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- China has created a website for vigilante citizens to report distorted headlines and harmful information about its military.
- The website also invites the public to report military leaks.
- China previously created software that automatically reports if a soldier leaks secret information or uses “sensitive words” online.
- Strict cyber-security laws are growing in China, where citizens’ online activity is closely monitored.
China launched a new website this week where citizens can report leaks and fake news about the military.
The move is consistent with China’s internet censorship laws, which are some of the strictest in the world.
Chinese state media reported the website, China Army Network Report Platform, “accepts tip-offs about people who pretend to be military personnel on social media, malicious posts about the People’s Liberation Army, or leaks of potentially classified information.”
But China’s military site, 81.cn, says the platform takes submissions of violations including “harmful information” or “distorting the headlines” about China’s military, “systemically editing original news” about the military, and reports “attacking” or “distorting and deconstructing the history” of the Communist Party.
The website was created to implement the “guiding spirit” of China’s Congress in order to create a “clean and bright cyber-military space,” and also accepts reports on illegal internet use by military members, including members opening unauthorized social media accounts.
President Xi Jinping said earlier this year that “strengthening cyber-defense and deterrence capabilities” is one of China’s top priorities. And after China’s top cybersecurity officials pledged complete loyalty to party leadership it was widely expected that more crackdowns would occur.
China has long tried to monitor its own military
Closely monitoring the activities of its military personnel has been longstanding policy in China.
In 2016, a long-term ban on Chinese military personnel using social media was lifted, but the military urged soldiers to use encrypted mobile programs or military internet cafes.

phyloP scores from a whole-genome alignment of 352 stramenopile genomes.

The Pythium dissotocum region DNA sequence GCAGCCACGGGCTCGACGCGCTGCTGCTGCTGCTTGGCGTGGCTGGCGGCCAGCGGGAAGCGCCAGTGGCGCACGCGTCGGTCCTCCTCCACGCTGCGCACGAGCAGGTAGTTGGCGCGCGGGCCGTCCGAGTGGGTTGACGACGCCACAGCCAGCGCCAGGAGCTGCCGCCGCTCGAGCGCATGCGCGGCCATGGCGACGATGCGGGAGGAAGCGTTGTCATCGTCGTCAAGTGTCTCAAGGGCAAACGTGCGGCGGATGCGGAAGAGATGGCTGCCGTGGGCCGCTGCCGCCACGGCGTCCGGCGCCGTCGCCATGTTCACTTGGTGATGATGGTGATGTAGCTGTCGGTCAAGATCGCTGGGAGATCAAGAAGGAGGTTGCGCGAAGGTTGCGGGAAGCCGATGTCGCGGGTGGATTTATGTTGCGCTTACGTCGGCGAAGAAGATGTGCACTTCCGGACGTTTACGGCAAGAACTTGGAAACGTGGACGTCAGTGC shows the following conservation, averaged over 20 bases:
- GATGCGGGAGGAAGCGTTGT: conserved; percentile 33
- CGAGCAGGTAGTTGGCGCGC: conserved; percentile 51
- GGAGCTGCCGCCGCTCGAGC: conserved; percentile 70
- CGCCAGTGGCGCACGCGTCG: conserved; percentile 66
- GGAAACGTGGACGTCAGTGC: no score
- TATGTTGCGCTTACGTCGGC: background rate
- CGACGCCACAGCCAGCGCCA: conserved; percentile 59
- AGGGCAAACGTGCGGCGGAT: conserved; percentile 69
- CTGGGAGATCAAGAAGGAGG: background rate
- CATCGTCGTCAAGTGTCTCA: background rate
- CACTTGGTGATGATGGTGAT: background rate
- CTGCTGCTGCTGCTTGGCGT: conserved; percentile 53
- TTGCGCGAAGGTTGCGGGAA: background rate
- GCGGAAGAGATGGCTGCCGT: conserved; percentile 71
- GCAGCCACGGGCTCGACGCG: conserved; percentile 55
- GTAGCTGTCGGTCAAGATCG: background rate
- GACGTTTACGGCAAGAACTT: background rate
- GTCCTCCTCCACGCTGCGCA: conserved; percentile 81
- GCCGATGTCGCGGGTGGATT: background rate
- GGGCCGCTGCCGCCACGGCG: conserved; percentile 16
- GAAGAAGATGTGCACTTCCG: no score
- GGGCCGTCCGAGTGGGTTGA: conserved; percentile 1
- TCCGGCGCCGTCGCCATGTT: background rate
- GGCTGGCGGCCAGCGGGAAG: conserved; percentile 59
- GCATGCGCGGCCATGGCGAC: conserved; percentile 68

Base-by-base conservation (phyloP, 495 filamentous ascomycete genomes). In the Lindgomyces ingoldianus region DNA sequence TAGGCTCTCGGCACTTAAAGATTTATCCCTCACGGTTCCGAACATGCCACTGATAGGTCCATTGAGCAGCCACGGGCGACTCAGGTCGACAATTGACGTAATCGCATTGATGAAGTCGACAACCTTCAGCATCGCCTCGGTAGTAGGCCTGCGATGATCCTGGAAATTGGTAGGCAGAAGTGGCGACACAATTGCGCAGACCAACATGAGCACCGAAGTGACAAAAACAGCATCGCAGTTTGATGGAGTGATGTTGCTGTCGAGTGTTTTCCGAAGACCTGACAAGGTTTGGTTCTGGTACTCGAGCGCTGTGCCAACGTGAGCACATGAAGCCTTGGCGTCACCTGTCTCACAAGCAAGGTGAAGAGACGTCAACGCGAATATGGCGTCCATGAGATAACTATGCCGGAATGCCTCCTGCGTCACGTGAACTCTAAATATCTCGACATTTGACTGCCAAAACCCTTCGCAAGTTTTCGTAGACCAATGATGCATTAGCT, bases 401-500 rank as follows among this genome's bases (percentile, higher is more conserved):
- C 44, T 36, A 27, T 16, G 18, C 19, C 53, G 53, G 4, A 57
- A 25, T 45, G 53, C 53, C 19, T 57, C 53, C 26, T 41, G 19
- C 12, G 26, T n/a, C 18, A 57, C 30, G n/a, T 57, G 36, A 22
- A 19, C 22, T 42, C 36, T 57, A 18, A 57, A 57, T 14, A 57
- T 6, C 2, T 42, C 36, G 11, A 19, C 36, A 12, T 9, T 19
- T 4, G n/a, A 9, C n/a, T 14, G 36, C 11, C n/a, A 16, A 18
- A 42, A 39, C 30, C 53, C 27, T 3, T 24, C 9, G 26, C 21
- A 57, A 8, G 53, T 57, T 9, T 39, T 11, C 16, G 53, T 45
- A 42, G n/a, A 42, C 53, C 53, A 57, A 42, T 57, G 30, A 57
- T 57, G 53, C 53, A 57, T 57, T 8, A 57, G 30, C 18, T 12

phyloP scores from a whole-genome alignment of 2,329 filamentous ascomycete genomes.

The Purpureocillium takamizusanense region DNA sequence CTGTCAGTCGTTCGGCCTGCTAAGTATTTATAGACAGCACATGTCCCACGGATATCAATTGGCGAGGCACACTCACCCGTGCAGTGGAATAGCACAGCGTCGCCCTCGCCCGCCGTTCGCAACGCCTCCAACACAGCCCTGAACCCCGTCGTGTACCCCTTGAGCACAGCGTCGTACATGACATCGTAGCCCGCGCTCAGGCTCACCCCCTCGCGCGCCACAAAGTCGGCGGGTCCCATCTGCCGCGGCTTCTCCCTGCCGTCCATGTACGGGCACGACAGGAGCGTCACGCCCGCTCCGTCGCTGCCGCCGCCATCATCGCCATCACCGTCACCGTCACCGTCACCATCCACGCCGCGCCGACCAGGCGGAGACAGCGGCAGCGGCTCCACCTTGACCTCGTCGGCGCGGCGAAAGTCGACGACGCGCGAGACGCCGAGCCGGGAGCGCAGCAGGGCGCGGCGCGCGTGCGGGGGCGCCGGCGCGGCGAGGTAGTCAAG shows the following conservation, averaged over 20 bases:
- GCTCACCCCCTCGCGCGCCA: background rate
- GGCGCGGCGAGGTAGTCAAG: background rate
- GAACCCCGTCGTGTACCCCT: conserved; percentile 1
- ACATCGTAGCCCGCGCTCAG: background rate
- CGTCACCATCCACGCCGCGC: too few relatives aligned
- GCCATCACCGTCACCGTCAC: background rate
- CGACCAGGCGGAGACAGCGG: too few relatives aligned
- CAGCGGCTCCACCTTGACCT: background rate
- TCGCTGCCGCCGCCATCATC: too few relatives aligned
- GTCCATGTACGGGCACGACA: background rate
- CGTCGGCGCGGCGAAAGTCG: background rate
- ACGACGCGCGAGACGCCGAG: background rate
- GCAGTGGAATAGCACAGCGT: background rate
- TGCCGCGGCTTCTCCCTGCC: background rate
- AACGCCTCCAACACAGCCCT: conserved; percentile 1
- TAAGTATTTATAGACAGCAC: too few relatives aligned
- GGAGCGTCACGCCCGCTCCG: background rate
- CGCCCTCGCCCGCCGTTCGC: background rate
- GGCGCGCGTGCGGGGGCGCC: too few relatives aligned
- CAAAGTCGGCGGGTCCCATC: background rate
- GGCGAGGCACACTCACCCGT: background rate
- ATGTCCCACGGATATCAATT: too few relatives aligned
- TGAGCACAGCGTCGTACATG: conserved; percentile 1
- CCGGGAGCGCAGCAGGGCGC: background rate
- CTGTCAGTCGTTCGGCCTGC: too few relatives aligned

Earlier this year, China developed software that immediately alerts authorities if a soldier leaks sensitive data, reported the state run Global Times. The software, which can be enabled remotely, can also restrict hours of use and “screen for sensitive words.”
Internet connected wearables, like smart watches, are also banned in order to prevent leaks, according to an NBC news report.
Chinese citizens face major consequences for leaking sensitive military information.
In 2016, one man was sentenced to death for leaking more than 150,000 classified documents to an unidentified foreign power, Reuters reported.
Internet surveillance for ordinary citizens is the norm
China has been ramping up its censorship and surveillance of the internet in recent years.
In 2013, The Beijing News reported that China had 2 million people working as “public opinion analysts” which involved monitoring public opinion online.
Sweeping cybersecurity laws came into effect in June 2017. Both local and international companies must store user data in China and submit to government spot checks.
State news agency Xinhua has since reported there are more than 1000 “Internet police offices” across the country, helping “investigate illegal information” and “collect information from the public.”